IAM administration in AWS with PowerShell

Identity and Access Management (IAM) in AWS enables managing users, groups, and their permissions. With IAM, we can create users, remove them, and assign permissions to different services. By using the AWSPowerShell.NetCore module, we are able to perform these tasks from the command line. With reusable code, the administrator can automate and perform these tasks faster.

In this article, I will review many of these scenarios using PowerShell. By the end of the article, you will know how to accomplish the following tasks with PowerShell:

  • Create a user
  • Create a group
  • Find and assign policies
  • Add a user to a group
  • Attach a policy to a user instead of a group
  • Give the user access to the console
  • Give the user access to AWS via PowerShell

We have a lot to get through, so let's get started!

Creating an IAM user ^

I will be carrying out all these tasks with PowerShell. Since I am an admin user, I will require programmatic access. To do this, please refer to a previous article of mine located here.

Discover in PowerShell is made easy with use of the Get-Command cmdlet. Using the following cmdlet reveals we have 138 IAM cmdlets at our disposal:

If we narrow this list down to the verb "New," we have 14 cmdlets. We use the New-IAMUser cmdlet to create a new user:

Creating a new user with the New IAMUser cmdlet

Creating a new user with the New IAMUser cmdlet

The new user we have created does not have any permissions; nor is it a member of any group.

Creating an IAM Group ^

Creating a group with the permissions of a required role is a good way to administer your users. Groups can be created with permissions attached to them. When added to the group, the user inherits these permissions. Creating a group is as straightforward as creating the new user:

Creating a new IAM group

Creating a new IAM group

Finding and assigning polices ^

Once the group is created, we need to find one or more polices that we want to assign to it. AWS comes with many built-in polices and also allows customizing your own. The Get-IAMPolicies command lists all the managed policies that are available in your AWS account. There is no filter on this cmdlet, so a Where-Object cmdlet is required to narrow down the polices for a particular service:

Finding a policy to attach to an IAM group

Finding a policy to attach to an IAM group

To apply the specified policy to the group, use the Register-IAMGroupPolicy cmdlet. The Register-IAMGroupPolicy cmdlet takes pipeline input for the parameter PolicyArn by PropertyName:

Parameter PolicyArn pipeline input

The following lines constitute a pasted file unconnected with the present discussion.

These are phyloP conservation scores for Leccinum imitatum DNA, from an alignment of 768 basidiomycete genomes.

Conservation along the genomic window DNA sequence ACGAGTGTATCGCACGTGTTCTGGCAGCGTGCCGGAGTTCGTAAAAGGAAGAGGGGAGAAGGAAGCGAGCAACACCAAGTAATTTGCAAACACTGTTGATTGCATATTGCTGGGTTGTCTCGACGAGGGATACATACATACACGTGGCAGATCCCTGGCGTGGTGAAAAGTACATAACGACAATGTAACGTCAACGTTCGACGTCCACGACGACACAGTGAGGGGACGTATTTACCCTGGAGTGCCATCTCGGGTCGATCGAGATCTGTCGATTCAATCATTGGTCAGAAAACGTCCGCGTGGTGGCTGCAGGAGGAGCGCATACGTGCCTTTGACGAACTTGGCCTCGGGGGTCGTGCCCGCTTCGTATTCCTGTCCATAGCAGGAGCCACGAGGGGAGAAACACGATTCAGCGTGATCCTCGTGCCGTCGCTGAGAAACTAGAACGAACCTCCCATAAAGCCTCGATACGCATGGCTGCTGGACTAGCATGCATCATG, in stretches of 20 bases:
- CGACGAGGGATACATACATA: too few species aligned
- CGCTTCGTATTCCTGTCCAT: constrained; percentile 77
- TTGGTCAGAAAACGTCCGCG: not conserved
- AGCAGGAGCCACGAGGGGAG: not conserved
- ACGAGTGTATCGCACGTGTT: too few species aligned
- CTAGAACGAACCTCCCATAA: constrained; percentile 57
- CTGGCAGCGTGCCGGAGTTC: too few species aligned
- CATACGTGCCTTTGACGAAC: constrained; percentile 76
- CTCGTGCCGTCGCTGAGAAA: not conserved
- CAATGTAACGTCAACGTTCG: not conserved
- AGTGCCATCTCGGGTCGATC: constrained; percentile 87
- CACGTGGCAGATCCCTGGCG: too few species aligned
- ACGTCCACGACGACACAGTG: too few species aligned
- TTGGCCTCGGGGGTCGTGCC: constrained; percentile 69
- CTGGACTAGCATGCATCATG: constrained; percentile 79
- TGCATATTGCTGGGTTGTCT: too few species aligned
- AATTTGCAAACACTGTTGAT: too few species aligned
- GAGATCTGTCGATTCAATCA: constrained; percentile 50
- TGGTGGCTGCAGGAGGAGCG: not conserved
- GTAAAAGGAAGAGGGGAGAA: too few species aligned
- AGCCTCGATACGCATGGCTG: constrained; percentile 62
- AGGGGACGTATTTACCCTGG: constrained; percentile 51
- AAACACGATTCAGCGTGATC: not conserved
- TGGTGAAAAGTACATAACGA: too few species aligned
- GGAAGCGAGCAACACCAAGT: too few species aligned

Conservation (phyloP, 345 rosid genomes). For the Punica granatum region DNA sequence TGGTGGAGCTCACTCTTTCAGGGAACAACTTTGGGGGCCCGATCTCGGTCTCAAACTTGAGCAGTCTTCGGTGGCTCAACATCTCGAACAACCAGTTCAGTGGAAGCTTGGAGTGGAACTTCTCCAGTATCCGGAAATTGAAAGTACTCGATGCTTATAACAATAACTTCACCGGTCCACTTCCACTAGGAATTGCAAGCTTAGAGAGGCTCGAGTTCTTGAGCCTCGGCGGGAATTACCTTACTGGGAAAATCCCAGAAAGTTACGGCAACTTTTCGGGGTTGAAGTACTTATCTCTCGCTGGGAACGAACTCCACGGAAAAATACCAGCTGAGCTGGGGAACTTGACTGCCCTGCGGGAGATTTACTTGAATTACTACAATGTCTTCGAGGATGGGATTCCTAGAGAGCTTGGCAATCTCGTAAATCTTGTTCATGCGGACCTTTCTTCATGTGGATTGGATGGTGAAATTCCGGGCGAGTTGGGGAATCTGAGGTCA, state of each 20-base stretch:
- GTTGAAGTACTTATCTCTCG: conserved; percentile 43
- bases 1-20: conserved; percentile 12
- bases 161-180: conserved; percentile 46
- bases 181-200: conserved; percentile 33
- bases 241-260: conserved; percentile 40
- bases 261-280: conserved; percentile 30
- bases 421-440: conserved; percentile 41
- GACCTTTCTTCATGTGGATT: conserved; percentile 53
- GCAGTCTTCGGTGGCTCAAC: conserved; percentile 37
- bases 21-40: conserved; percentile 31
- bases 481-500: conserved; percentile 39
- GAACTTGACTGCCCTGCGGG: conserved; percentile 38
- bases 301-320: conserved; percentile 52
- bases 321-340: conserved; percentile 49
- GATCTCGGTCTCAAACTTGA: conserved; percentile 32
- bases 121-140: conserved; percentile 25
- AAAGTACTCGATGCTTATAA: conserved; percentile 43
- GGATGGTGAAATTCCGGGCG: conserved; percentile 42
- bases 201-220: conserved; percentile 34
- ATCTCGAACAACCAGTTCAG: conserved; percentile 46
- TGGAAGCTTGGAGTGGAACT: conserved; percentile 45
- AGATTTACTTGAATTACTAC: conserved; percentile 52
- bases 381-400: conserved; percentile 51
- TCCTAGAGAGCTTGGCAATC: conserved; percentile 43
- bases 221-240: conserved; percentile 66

Parameter PolicyArn pipeline input

I mention this because the Get-IAMPolicies cmdlet does not return this property by default. I like to make use of the pipeline in PowerShell. Finding a policy and passing it to the next cmdlet makes for a cleaner process. The simplest way to do this is with an expression on a Select-Object:

I thought this might be a useful technique to demonstrate. There are other ways to achieve this, but this is probably the cleanest way to do it.

The policy, AmazonS3FullAccess, has now been applied to our group, called Storage.

Adding a user to the group ^

Moving the user into the IAM group is a pretty straightforward process. I like to make use of the pipeline to do this, by getting the user and passing it to the Add-IAMUserToGroup cmdlet:

Attaching a policy to the user instead of the group ^

Before continuing to configure our user, I want to demonstrate that you can apply a policy to the user instead of the group. You may be asked to do this on occasion.

In this example, I am adding the PowerUserAccess policy to the user:

Providing the user with access to the console ^

To allow access to the console, we need to create an IAM profile for the new user. This is done with the New-IAMLoginProfile cmdlet. The command below enables the IAM profile for our Test_User. I’ve also set the password to be reset at first login:

Enabling AWS console access

Enabling AWS console access

If you are unsure of password complexity when setting this parameter, then use the

Get-IAMAccountPasswordPolicy cmdlet. This will display all the rules that have been set in the AWS account.

Providing the user access to AWS via PowerShell ^

The last item I will cover in this article is providing the user programmatic access to AWS. Giving the user programmatic access allows access to AWS through API calls and the CLI.

The New-IAMAccessKey cmdlet generates an access key and a secret key. The secret key is only displayed once, so make sure you store it somewhere safe! You will need both these keys to access AWS programmatically.

To create both keys, the New-IAMAccessKey cmdlet only needs the username parameter to be populated:

Creating the access key and the secret key for the command line

Creating the access key and the secret key for the command line

Programmatic access to AWS still honors the same permissions given to the user. So in the case of our Test_User, permissions to S3 are all that is accessible.

Summary ^

The PowerShell cmdlets to administer IAM in AWS are as rich as performing the same tasks in the console. The added advantage to doing these tasks with PowerShell is that it allows for automation. Being able to automate provides performance benefits and a more convenient methodology for the person carrying out these tasks.

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